However, the association between sleep disturbances and depression can also be explained by a common pathogenic factor that causes both symptoms. The arousal regulation model of affective disorders describes upregulated brain arousal as such a central pathogenic factor [10], which is commonly found in patients with major depressive disorder. The withdrawal and sensation avoidance observed in major depressive disorder is considered to be an autoregulatory reaction of the individual in response to the high brain arousal. Upregulated brain arousal can also provide an explanation for other coexisting symptoms such as insomnia or anxiety. According to this concept, arousal regulation can be influenced by factors such as increasing sleep pressure via sleep deprivation, which counteracts the upregulated brain arousal, whereas extended sleep durations maintain the pathogenic factor (arousal). These assumptions were supported by an experimental study revealing that an increase in time in bed and total sleep time has negative effects on mood [11]. Even partial sleep deprivation of 2 hours was shown to have an antidepressive effect in some patients [12]. Moreover, one of the decisive interventions applied in cognitive behavioral therapy for insomnia is sleep restriction, in which patients experience a significant reduction in bedtime. Thus, consistent with sleep restriction studies in the context of depression, it is possible that this reduction in time in bed leads to an improvement in depression symptoms through the mechanism described by the arousal model. This association has already been convincingly demonstrated for patients with bipolar disorder in a time-series study design [13]. The authors investigated the temporal association between sleep and mood over the course of an average of 169 days, finding that a decrease in sleep duration was followed by an increase in mood the following day for 34% of the patients, and the same association was found between bedrest (awake in bed) and mood for 22% of the patients, with no positive cross-correlations identified for sleep duration. However, this is one of only few studies that have investigated the relationship between sleep and mood in an idiographic research design.

    Idiographic research is based on within-subject analysis techniques. Instead of analyzing cohorts to explain variance in the population, the aim of an idiographic approach is to explain variance within individuals without seeking to generalize the results to other individuals. Such analyses require repeated measurements for the same individual. The experience sampling method or momentary ecological assessment is a promising research technique to collect repeated measures within individuals for an idiographic analysis [14]. One of the main advantages of idiographic research is that it is a more person-centered approach, since patterns within individuals can be investigated over time. For example, this method allows for investigating temporal associations with various time lags between several variables for a given individual, enabling identifying indications for cause-effect relationships of several variables within an individual [15]. Therefore, this approach can provide results with high clinical relevance, as they apply to specific individuals in specific contexts. In particular, if interindividual differences between patients are to be assumed, an idiographic research design can avoid the disadvantages of group statistics that risk blurring the relevant effects on the individual level. Molenaar et al [16] provide a more detailed discussion and comparison of interindividual and intraindividual research methodologies.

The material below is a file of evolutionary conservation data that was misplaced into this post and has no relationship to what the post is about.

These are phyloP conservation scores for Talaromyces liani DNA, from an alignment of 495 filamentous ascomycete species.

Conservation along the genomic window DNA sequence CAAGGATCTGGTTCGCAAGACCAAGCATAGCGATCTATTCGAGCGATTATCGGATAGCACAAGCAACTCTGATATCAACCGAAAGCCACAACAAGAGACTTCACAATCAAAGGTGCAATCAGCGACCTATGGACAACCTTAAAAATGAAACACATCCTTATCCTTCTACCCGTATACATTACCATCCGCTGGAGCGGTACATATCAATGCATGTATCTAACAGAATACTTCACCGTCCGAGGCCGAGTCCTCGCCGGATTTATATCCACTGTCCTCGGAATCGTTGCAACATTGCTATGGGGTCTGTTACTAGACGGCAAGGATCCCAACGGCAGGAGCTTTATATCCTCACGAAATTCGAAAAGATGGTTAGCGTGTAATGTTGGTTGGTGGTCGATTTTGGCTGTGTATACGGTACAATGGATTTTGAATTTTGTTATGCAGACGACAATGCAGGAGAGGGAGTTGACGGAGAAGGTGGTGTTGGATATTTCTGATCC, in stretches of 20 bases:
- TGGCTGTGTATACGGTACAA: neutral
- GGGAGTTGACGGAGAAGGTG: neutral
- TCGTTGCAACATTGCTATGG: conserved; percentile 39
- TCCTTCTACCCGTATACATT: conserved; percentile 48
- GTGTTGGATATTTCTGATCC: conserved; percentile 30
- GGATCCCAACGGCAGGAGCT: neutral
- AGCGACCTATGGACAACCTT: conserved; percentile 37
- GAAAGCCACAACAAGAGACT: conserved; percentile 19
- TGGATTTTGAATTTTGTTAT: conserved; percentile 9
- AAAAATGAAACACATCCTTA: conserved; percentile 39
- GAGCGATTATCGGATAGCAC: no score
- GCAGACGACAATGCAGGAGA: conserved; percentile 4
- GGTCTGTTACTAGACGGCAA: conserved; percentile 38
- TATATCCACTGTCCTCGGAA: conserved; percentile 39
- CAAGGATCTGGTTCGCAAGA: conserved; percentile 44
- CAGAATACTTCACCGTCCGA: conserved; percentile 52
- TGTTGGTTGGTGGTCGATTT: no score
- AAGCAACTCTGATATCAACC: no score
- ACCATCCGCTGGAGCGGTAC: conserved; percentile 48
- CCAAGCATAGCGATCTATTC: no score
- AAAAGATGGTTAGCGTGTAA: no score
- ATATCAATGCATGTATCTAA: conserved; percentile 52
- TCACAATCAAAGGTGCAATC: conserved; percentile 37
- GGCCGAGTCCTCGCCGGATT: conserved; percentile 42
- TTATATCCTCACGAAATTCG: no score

For both clinicians and individual patients, it would be highly relevant to understand how changes in sleep are related to changes in depressive symptoms. For example, if shorter bedtimes lead to a reduction in depressive symptoms in individual patients, this information can be used by both the clinician for treatment and by the patient for self-management. Idiographic time-series studies are useful to explore these questions, and some authors have shown that ecological momentary assessment in combination with time-series analysis are useful tools for this purpose [17,18].

    The goal of the present study was to investigate the relationship between sleep and depression core symptoms by applying selected time-series methods on long-term collected sleep and self-rating data. We pursued three explorative aims. The first aim was to investigate the number of patients demonstrating significant temporal associations (indicating possible causal relationships) between time in bed/total sleep time and core depression symptoms. The second aim was to describe the nature of the relationship from two aspects: whether changes in sleep cause changes in depression or vice versa, and whether more or less sleep causes a reduction in depression. Finally, we sought to analyze the impact and temporal dynamics of the effects in patients with significant temporal associations by calculating the amount of variance explained in the time series and by analyzing how changes of 1 SD in a time series affect the other time series over a 10-day period.